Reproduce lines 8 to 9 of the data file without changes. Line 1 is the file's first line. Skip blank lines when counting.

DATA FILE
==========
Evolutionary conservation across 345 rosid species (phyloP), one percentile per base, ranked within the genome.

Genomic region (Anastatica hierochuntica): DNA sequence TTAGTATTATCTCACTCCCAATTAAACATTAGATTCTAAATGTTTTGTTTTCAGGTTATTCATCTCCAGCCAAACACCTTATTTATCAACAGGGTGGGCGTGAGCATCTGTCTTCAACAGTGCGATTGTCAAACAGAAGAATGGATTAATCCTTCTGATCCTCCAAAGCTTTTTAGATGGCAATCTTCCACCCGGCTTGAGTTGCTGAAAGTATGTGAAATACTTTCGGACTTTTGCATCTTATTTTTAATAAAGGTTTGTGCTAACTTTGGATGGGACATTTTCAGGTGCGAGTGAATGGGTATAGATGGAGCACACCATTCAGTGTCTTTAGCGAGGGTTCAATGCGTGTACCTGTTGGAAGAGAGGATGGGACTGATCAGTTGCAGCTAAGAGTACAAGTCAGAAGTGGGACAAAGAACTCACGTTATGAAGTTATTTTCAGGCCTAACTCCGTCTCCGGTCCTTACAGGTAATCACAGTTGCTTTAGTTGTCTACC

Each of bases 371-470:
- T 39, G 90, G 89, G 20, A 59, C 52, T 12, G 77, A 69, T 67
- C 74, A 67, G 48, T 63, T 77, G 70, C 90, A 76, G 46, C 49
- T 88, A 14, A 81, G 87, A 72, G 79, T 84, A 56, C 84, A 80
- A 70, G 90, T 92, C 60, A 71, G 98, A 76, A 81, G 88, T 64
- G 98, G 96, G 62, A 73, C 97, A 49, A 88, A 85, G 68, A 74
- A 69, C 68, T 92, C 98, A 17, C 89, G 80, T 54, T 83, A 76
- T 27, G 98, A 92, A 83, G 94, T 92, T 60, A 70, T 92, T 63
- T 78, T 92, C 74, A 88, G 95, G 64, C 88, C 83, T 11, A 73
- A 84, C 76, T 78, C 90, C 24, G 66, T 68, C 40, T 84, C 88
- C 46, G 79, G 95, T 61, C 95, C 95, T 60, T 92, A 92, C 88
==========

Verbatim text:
- G 98, G 96, G 62, A 73, C 97, A 49, A 88, A 85, G 68, A 74
- A 69, C 68, T 92, C 98, A 17, C 89, G 80, T 54, T 83, A 76